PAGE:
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Kristin Murphy, Deseret News
Ashley Soltysiak, director Sierra Club Utah, speaks in opposition to H.R. 4532 and its impact on Bears Ears National Monument at the State Capitol in Salt Lake City on Tuesday, Jan. 9, 2018.

SALT LAKE CITY — Tribal leaders, politicians and lobbyists sharply disagreed during a congressional hearing Tuesday over a proposed management plan for two newly declared national monuments in southeastern Utah.

In his bill attempting to put into law President Donald Trump's order breaking the Bears Ears National Monument into two significantly smaller areas, Rep. John Curtis, R-Utah, proposes to give Native American tribes a management role.

Suzette Morris, a Ute Mountain Ute, told the House Natural Resources Subcommittee on Federal Lands that the legislation give local tribes a voice.

"Our voices have been silenced by special interest groups funded by Hollywood actors, San Francisco boardrooms and by tribes who do not live anywhere near Bears Ears," said Morris, vice president of Stewards of San Juan County. "Even the leaders of my own tribe in Colorado probably don’t even know where Bears Ears is."

But Shaun Chapoose, an elected member of the Utah Indian Tribe Business Committee, said the bill disregards tribal sovereignty and hearkens back to the 1800s when the United States would cherry-pick tribal members to negotiate with to pursue its objectives.

"The politics are clear. Not a single sovereign tribe was consulted in this bill," he told the committee.

At a rally that same morning at the Utah Capitol, Virgil Johnson told a passionate crowd of flag-waving supporters that the legislation removes any opportunity for Native American tribes to have a voice.

"Those who are now making decisions are doing so without consultation with the tribes."

Curtis' bill would create the Shash Jaa and Indian Creek national monuments. It calls for the president, in consultation with Utah's congressional delegation, to appoint a management council made up of local government and tribal leaders.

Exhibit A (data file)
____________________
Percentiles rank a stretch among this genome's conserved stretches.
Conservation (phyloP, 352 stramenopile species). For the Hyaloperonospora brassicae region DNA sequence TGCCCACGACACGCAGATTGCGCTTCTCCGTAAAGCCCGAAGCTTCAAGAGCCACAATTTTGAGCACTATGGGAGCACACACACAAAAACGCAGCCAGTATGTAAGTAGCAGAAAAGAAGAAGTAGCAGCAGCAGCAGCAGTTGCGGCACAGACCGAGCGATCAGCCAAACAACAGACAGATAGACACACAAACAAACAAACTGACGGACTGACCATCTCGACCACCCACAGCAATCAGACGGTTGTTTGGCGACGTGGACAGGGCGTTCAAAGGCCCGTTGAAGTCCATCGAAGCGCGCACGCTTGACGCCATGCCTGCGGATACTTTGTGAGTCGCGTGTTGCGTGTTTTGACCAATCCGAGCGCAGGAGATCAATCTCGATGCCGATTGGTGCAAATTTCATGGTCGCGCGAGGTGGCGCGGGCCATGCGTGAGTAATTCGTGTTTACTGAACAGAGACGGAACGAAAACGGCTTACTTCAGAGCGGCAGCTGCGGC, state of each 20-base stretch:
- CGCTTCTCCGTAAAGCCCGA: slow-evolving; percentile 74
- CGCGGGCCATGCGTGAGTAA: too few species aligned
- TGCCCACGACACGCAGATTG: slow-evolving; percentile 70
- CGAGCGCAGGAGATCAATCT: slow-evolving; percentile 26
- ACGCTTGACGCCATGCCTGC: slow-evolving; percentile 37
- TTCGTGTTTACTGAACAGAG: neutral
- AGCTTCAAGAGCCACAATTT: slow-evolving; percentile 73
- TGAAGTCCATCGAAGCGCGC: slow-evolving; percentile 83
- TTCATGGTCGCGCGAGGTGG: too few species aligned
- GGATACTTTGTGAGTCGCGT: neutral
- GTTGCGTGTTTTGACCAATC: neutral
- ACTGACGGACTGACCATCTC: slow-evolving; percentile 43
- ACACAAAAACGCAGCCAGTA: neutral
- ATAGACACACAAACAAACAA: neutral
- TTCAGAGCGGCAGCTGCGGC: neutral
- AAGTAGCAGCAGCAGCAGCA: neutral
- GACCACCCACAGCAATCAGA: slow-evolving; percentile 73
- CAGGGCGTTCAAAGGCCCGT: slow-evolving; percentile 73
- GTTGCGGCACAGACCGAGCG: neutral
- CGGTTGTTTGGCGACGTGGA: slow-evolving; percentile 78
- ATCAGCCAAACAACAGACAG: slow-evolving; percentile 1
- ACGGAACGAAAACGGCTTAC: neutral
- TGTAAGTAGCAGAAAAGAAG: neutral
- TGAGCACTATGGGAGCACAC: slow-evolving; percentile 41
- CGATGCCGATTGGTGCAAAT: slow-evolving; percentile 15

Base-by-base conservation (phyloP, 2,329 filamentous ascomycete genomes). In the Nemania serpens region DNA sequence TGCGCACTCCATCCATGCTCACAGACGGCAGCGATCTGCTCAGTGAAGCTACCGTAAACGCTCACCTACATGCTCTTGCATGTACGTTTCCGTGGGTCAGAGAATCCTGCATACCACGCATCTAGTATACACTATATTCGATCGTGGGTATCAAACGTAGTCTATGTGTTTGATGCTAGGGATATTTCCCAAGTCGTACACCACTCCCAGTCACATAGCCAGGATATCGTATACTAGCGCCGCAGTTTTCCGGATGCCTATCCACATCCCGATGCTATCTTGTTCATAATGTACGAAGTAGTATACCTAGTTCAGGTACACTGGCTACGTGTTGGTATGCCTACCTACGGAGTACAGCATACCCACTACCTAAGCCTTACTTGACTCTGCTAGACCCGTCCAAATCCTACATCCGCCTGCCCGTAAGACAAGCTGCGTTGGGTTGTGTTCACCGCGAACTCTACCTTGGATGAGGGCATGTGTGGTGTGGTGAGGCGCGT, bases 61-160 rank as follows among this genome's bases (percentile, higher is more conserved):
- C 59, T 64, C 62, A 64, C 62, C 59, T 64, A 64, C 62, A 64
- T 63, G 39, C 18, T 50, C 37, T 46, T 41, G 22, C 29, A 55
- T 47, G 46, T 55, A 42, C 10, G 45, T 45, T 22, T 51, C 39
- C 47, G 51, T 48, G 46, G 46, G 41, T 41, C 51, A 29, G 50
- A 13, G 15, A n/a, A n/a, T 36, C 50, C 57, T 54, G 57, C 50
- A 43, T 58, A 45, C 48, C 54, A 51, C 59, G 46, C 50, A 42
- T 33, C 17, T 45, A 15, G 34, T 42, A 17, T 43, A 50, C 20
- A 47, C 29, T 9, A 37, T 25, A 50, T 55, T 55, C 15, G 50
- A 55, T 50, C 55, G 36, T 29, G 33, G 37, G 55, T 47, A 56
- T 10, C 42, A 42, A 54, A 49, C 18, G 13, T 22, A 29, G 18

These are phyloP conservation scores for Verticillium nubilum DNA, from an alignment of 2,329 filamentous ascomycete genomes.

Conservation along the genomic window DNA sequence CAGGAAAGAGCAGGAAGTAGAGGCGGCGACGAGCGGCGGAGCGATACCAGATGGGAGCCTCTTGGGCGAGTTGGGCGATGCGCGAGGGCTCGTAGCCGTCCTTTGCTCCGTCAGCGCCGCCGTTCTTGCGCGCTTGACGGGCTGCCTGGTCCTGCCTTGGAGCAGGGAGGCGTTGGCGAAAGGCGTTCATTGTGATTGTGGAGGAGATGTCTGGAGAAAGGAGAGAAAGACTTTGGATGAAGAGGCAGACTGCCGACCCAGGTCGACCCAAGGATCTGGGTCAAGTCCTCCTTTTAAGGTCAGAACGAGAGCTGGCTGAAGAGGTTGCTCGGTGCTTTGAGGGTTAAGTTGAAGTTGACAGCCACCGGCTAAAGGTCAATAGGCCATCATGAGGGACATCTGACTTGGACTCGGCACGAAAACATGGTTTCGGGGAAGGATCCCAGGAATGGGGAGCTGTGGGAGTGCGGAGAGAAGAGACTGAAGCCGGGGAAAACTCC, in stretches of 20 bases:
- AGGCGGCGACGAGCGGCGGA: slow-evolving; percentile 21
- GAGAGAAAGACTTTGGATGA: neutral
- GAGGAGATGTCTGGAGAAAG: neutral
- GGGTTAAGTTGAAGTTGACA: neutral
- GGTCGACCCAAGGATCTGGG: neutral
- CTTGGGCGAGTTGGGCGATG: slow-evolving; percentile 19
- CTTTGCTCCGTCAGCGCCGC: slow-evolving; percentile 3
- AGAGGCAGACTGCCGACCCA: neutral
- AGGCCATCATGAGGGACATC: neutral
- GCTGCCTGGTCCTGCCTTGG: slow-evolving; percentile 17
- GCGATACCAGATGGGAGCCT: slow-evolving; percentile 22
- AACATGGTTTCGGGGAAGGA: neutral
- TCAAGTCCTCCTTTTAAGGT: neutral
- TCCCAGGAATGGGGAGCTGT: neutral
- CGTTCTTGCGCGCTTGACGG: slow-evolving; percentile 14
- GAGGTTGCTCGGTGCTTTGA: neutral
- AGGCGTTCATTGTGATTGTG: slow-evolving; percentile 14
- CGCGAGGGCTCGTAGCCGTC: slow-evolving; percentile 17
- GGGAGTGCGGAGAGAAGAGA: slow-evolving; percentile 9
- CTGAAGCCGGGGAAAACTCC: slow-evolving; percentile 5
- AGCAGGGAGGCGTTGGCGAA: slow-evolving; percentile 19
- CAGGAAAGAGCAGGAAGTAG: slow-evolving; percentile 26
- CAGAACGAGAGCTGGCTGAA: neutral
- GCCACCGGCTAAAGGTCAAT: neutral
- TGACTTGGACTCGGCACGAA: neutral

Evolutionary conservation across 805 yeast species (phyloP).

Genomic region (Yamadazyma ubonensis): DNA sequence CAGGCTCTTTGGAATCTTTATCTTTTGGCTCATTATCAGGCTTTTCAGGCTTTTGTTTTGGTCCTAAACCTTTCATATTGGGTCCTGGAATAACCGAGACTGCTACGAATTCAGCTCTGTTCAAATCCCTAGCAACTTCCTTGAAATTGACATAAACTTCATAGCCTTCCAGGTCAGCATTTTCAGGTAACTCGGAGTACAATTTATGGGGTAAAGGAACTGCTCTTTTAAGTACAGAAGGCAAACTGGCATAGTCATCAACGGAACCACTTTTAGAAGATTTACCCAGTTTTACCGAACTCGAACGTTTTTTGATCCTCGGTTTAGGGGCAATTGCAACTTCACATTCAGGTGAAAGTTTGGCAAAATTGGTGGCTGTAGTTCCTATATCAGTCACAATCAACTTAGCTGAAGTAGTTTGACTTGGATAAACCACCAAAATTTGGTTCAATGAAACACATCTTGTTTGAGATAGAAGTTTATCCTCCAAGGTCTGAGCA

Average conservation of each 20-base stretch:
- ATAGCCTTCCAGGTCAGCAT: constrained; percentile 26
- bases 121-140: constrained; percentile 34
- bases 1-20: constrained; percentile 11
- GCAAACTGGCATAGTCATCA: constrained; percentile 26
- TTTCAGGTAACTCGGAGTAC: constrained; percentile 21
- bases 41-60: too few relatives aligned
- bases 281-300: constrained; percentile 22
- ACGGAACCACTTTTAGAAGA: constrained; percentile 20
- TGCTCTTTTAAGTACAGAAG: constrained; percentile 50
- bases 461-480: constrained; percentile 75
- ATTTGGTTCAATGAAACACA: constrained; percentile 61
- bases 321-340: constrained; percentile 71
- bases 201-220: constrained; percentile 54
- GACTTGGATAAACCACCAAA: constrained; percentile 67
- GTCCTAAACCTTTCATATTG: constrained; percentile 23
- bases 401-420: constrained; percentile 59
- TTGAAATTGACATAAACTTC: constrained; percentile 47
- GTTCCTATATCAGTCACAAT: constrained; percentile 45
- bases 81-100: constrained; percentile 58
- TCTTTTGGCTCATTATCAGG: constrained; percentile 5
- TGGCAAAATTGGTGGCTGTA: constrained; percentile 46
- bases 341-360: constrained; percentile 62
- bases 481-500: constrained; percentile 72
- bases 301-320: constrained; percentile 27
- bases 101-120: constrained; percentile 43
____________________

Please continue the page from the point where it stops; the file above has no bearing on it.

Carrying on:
Rep. Rob Bishop, R-Utah, said unlike former President Barack Obama's proclamation creating Bears Ears, Curtis' legislation would empower people with ancestral ties to the land to make real, not "mock" decisions. He said that could only happen with legislation approved by Congress.

Chapoose said the most "shameful" aspect of the bill is that it doesn't allow the tribes to decide who would serve on the council.

"It is not up to the United States or Congress to select who will represent our tribes," he said.

Curtis said he would be willing to amend the bill to give the tribes that make up the Bears Ears Intertribal Coalition — Navajo, Zuni, Hopi, Ute Mountain Ute and Ute — more say.

Johnson, chairman of the Confederated Tribes of the Goshute Reservation, also complained that the name Shash Jaa — a Navajo name — is an attempt to divide the tribes.

Gov. Gary Herbert told the committee that he supported Trump's directive to shrink Bears Ears.

"But whether or not you agree, we now find ourselves with a reset and the opportunity to move forward with a legislative process for protecting this area," he said.

Herbert applauded the "innovative" approach to managing the monuments. Local control, he said, is more reflective of people's needs and wishes for the land.

Curtis’ bill helps protect the antiquities in the area while also including those most impacted by land management decisions in the stewardship of these lands, including Native American tribes, he said.

"If we really believe these are sacred lands to Native Americans we absolutely should give them some co-management capabilities to preserve and protect what they think is sacred," Herbert said.

The legislation creates an Archaeological Resources Protection Unit and assigns at least 10 law enforcement officers for each monument. It also maintains the existing 1.35 million-acre mineral withdrawal under Obama's Bears Ears designation.

"The bill is about protecting areas, not opening mining or oil and gas development," Curtis said.

But Scott Groene, executive director of the Southern Utah Wilderness Alliance, asserted Curtis' bill would leave the area vulnerable to destructive off-road vehicle use — one of the primary threats to rare antiquities.

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"This is a despicable act that rolls back protections for the Bears Ears monument," he said.

Herbert said he believes everyone wants to protect the antiquities in the area but the question is how and through what means.

In a teleconference afterward, Herbert recited a litany of federal laws on the books that continue to afford protection to the area — protections he says will be amplified through passage of Curtis' bill.

"The motivation for everyone should be let's resolve the problem," he said.